Corker introduced 2 bills that became law in 2015. Keep in mind that it takes a law to repeal a law. Very few bills ever become law. View Enacted Bills »

Those bills were: S. 2078: United States Commission on International ...; S. 2079: United States Commission on International ...

Compare to all Senate Cmte. Chairs/RkMembs (73rd percentile); Senate Republicans (83rd percentile); Serving 10+ Years (80th percentile); All Senators (83rd percentile).

A bill or joint resolution is considered enacted if it or an exactly identical bill to it is enacted as law. We only consider bills that the legislator was the primary sponsor of. While a legislator may lay claim to authoring other bills that became law, such as through incorporation into larger bills, these cases are difficult for us to track quantitatively.


 

Bills Out of Committee

Most bills and resolutions languish in committee without any action. Corker introduced 5 bills in 2015 that got past committee and to the floor for consideration.

Those bills were: S. 553: End Modern Slavery Initiative Act ...; S. 615: Iran Nuclear Agreement Review Act ...; S. 1635: Department of State Operations Authorization ...; S. 2078: United States Commission on International ...; S. 2152: Electrify Africa Act of 2015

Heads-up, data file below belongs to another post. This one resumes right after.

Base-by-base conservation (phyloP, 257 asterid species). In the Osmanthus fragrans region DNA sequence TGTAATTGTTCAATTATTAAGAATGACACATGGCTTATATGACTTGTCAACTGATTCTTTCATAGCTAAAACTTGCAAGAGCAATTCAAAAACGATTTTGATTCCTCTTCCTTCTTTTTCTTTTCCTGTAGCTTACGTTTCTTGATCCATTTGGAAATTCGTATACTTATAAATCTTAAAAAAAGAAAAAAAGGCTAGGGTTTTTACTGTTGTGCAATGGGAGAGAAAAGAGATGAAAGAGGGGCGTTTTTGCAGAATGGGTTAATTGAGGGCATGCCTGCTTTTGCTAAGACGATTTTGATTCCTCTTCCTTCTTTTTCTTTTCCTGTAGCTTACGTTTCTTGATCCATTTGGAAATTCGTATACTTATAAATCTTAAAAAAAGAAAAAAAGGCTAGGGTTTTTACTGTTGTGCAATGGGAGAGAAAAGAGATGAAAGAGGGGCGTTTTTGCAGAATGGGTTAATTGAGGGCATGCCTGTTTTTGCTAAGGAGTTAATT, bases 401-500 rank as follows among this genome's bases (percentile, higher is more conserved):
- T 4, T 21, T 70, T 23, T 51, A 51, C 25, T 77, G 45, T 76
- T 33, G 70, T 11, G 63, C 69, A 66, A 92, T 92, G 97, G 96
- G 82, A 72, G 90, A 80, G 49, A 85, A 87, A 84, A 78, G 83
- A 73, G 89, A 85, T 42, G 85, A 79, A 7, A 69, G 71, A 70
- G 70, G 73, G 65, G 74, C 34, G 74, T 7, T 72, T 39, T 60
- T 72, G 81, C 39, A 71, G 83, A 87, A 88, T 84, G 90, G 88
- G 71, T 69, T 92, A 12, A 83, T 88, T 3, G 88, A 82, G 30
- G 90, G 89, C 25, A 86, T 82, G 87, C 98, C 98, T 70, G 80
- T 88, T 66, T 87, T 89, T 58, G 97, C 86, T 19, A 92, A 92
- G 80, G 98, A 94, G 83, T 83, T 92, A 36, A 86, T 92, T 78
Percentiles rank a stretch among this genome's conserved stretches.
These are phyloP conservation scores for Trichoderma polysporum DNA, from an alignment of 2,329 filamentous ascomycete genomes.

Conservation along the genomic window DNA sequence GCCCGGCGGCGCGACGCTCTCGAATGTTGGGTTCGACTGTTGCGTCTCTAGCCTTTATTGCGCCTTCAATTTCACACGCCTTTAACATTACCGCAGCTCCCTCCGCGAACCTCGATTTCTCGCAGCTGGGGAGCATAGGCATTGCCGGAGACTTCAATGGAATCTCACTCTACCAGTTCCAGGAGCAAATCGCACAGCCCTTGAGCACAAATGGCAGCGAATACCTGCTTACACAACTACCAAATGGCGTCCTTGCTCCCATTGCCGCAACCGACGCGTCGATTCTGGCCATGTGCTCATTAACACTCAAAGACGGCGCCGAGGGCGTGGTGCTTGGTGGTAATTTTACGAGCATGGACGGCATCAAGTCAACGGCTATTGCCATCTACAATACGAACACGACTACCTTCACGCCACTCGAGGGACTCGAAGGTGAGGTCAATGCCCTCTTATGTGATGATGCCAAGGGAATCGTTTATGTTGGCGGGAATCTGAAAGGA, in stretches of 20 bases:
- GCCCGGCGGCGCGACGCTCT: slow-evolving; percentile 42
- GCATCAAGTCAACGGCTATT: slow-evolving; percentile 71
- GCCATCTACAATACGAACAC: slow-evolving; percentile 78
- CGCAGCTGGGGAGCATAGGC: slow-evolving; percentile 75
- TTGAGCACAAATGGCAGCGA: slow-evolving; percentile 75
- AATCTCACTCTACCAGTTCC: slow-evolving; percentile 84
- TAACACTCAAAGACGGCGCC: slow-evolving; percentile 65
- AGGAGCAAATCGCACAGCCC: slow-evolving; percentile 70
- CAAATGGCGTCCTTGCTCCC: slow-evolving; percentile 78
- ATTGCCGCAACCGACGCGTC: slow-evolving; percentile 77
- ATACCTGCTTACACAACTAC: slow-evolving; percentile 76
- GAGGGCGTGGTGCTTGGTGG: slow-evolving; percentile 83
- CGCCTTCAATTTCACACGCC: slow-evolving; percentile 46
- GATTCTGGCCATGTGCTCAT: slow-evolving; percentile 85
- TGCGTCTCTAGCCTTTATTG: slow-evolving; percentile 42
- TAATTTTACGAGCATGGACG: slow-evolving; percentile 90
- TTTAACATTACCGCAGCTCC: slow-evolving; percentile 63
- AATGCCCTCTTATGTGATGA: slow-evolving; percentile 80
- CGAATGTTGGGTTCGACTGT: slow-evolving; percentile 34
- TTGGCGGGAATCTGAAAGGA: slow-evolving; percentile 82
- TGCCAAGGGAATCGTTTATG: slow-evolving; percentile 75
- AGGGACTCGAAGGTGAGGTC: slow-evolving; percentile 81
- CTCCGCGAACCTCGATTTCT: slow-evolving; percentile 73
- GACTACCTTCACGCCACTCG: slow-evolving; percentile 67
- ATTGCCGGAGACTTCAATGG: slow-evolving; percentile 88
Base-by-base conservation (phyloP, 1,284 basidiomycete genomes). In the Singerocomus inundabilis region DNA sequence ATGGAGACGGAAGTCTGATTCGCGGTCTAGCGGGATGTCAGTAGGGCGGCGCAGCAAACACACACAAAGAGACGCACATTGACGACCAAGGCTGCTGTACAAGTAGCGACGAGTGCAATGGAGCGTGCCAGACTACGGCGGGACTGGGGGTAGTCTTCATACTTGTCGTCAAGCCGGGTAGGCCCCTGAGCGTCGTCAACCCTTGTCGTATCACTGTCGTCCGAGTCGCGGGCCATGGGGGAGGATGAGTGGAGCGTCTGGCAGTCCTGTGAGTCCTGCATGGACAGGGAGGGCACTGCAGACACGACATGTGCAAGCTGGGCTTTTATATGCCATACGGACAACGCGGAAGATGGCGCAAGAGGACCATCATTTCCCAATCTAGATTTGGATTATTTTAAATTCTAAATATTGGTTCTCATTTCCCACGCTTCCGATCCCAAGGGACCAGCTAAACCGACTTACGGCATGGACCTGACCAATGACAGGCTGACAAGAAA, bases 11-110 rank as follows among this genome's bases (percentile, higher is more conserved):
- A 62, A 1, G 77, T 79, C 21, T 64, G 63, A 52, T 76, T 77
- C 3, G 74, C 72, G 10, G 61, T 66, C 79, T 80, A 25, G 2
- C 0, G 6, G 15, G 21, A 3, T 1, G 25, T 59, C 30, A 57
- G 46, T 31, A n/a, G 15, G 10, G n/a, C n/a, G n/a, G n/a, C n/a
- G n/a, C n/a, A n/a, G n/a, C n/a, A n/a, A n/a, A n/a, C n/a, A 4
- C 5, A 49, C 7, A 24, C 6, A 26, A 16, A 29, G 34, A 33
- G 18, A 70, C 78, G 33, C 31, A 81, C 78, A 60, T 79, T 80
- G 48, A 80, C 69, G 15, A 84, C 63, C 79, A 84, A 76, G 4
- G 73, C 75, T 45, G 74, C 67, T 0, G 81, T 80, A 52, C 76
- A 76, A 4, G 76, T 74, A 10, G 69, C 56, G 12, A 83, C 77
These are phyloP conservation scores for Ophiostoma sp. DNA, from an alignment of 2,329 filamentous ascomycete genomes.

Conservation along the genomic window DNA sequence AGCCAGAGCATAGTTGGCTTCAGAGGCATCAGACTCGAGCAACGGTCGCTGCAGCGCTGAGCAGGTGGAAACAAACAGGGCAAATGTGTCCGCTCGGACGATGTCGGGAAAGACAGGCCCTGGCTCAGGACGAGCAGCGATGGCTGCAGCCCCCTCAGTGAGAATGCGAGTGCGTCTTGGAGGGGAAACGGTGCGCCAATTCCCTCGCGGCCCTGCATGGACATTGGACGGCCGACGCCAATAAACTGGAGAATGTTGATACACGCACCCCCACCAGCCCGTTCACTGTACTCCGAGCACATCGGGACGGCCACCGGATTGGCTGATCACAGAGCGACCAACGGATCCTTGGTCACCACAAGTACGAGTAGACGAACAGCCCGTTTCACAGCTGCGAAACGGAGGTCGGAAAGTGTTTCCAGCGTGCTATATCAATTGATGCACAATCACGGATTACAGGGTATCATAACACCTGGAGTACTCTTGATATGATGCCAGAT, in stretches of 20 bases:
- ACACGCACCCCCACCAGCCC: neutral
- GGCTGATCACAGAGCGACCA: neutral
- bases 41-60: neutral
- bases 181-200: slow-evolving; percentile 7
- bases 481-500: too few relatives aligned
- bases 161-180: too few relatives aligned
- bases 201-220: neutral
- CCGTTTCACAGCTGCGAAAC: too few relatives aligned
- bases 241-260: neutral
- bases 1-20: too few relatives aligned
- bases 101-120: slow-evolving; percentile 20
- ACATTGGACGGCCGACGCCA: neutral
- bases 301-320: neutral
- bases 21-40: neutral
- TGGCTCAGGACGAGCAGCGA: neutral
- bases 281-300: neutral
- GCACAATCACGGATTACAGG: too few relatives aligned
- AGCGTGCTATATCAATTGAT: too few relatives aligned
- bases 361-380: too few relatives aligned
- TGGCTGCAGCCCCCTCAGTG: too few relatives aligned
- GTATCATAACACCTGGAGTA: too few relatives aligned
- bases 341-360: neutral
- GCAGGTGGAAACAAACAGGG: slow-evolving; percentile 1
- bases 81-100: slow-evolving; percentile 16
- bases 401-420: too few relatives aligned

Compare to all Senate Cmte. Chairs/RkMembs (53rd percentile); Senate Republicans (61st percentile); Serving 10+ Years (65th percentile); All Senators (74th percentile).


 

Working with the House

The House and Senate often work on the same issue simultaneously by introducing companion bills in each chamber. 2 of Corker’s bills and resolutions had a companion bill in the House. Working with a sponsor in the other chamber makes a bill more likely to be passed by both the House and Senate.

Those bills were: S. 2078: United States Commission on International ...; S. 2079: United States Commission on International ...

Compare to all Senate Cmte. Chairs/RkMembs (3rd percentile); Senate Republicans (4th percentile); Serving 10+ Years (2nd percentile); All Senators (5th percentile).

Companion bills are those that are identified as “identical” by Congress’s Congressional Research Service.


 

Committee Positions

Corker held a leadership position on 1 committee and 0 subcommittees, as either a chair (majority party) or ranking member (minority party), at the end of the session. View Corker’s Profile »

Compare to all Senate Republicans (61st percentile); Serving 10+ Years (31st percentile); All Senators (60th percentile).